Q&A: What is church teaching on receiving Communion?
Dear Father: Why aren’t non-Catholics allowed to receive the Eucharist? I’ve talked to my parish priest and his response was two-fold: They need to be in union with the Catholic Church, and they must believe that the Eucharist is the body of Christ, not just a symbol of Christ’s body. Is there any additional clarification that I can offer them so that they can better understand?
Dear Reader: Your parish priest is on the right track. The 1993 Directory for the Application of Principles and Norms on Ecumenism from the Pontifical Council for Promoting Christian Unity (129) states that: “A sacrament is an act of Christ and of the Church through the Spirit. Its celebration in a concrete community is the sign of the reality of its unity in faith, worship, and community life. As well as being signs, sacraments- especially the Eucharist-are sources of the unity of the Christian community and of the spiritual life, and are means of building them up. The Eucharistic communion is inseparably linked to full ecclesial communion and its visible expression.”
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As Catholics, we recognize the baptism of other Christians. Through baptism, a real though imperfect communion exists with other Christians. This common bond of baptism directs the baptized toward fullness of life in Christ. These two principles then animate the ecumenical movement and the desire for fullness of life culminating in the sharing of Eucharistic communion. However, despite the strides made over the past century, full communion and its visible expression do not yet exist.
In general, the Catholic Church permits access to its Eucharistic communion and to the sacraments of penance and anointing of the sick, only those who “share its oneness in faith, worship and ecclesial life.” There are exceptional circumstances specified in the Directory under which those who do not share full communion may receive these sacraments: they must ask for the sacraments of their own initiative; they must manifest Catholic faith in the sacrament; they must be properly disposed; and, they must be unable to have recourse for the sacraments desired to a minister of his or her own church (130).
From the point of view of who can be admitted to communion in general (besides Catholics), one immediately thinks of those Churches which have preserved valid Holy Orders and a valid Eucharist. These would include the Oriental and Eastern Orthodox Churches (although members should respect their own church discipline), the Polish National Catholic Church; and, the Assyrian Church of the Near East- to name a few. With these churches, one continues to work for the visible expression of communion with the Pope. We share a special closeness in faith, worship, and community life. In the Middle East, this closeness comes even in suffering and martyrdom.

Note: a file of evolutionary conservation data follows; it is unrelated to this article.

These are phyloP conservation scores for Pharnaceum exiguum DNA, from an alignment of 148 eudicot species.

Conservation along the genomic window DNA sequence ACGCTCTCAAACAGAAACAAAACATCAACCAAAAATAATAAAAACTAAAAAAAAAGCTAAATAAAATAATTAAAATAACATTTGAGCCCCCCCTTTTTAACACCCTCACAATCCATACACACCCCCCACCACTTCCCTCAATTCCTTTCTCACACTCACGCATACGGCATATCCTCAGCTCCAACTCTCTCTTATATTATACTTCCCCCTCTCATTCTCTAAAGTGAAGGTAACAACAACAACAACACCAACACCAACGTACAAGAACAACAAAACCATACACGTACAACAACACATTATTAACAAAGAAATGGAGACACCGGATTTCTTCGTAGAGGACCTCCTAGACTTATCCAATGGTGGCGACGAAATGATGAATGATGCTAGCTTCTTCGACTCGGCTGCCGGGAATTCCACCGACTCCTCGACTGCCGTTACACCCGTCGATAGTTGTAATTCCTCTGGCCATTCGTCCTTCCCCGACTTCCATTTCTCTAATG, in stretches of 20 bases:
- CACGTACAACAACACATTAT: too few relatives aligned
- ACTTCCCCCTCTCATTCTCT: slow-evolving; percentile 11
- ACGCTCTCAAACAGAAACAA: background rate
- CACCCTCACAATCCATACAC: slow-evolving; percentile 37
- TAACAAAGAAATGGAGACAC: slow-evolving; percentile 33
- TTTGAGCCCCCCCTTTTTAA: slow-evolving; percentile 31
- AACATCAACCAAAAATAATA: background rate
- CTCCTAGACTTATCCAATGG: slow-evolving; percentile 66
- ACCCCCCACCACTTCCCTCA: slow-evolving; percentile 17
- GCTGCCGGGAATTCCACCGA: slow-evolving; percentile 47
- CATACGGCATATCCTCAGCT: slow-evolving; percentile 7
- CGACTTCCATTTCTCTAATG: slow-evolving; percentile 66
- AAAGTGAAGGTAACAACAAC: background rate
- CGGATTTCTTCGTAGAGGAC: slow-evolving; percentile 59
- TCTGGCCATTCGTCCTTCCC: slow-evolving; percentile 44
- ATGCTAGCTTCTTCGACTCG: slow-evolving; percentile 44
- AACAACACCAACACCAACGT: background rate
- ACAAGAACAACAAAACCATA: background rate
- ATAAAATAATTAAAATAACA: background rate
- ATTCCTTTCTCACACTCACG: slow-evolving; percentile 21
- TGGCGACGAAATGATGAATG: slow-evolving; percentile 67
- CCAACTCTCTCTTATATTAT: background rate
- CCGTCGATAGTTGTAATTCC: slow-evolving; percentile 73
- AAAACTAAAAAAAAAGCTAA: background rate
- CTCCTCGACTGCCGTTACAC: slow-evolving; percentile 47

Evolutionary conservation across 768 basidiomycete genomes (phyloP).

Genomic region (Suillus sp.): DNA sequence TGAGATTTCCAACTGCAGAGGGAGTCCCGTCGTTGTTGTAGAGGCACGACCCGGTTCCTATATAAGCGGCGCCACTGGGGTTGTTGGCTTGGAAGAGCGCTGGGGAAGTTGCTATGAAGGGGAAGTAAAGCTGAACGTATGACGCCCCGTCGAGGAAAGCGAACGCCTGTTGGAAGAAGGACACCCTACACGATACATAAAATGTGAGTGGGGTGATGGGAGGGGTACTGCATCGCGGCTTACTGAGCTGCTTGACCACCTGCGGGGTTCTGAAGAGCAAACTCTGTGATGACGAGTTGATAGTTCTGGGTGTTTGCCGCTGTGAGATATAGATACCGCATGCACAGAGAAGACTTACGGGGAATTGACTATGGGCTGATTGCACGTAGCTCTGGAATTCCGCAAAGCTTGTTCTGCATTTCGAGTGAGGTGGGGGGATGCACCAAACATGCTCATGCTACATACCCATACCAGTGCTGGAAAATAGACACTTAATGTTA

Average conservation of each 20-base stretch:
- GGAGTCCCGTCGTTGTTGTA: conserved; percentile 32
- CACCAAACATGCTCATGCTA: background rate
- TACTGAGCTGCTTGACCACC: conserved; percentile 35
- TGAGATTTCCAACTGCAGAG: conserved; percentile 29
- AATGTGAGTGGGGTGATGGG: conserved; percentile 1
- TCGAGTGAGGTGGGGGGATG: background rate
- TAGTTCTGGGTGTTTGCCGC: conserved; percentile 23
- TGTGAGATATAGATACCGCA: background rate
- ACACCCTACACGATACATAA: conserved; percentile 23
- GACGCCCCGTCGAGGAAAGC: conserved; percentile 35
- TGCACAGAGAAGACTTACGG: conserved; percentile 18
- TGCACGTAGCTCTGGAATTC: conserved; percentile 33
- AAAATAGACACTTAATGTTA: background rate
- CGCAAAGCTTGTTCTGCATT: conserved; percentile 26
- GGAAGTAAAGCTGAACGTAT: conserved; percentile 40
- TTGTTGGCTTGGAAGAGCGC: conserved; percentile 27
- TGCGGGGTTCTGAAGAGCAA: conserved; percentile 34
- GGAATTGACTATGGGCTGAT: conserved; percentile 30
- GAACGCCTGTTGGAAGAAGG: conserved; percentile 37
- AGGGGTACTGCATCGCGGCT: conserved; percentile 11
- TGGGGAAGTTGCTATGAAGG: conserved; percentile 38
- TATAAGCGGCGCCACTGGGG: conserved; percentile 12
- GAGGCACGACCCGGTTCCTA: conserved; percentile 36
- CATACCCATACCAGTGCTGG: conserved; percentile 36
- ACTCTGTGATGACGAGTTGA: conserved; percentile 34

On the other hand, the ecclesial communities mostly of the Reformation have diverse sacramental theologies, worship practices, and understandings of the church. For example, some do not consider themselves to be churches; rather, they see themselves as assemblies or congregations. Some believe only in baptism and Eucharist but have very different understandings of them. Many reject the sacrament of Holy Orders. There are diverse theologies of the Eucharist. Some believe that the eucharist is purely symbolic; others, like the Lutherans and Anglicans, have a more developed sacramental theology. There are too many differences to name. The real sticking points revolve around the necessity of validly ordained priests (through apostolic succession); belief in the real presence of Christ in the Eucharist; the sacrificial nature of the Mass; and the understanding of the Church. However, the growing divide in moral teaching poses a new threat to Christian unity and full communion.
The Catholic approach to sacramental practice, like that of the Orthodox Churches, Missouri Synod Lutherans, and some Baptists, is often called closed communion, reflecting the first principle regarding unity in faith, worship and community life. Groups like the Methodists, the Disciples of Christ, Presbyterians, and other ecclesial communities of the Reformation often emphasize the second principle (common baptism) and have what is called open communion. Perhaps, showing them the difference in emphasis in the principles might help them better understand the Catholic discipline and practice. In the one person of Christ, there is no division. The pain we experience in not sharing full communion should help motivate us to work that His prayer might be fulfilled: That all may be one.
Father Earl Fernandes is dean of Mount St. Mary’s Seminary and the Athenaeum of Ohio, where he is assistant professor of moral theology. To ask Father Earl a question about the Catholic faith, send an email to Steve Trosley or write The Catholic Telegraph, 100 E. Eighth St., Cincinnati, OH 45202.
This A Question of Faith column by Father Earl Fernandes originally appeared in the August 2015 print edition of The Catholic Telegraph.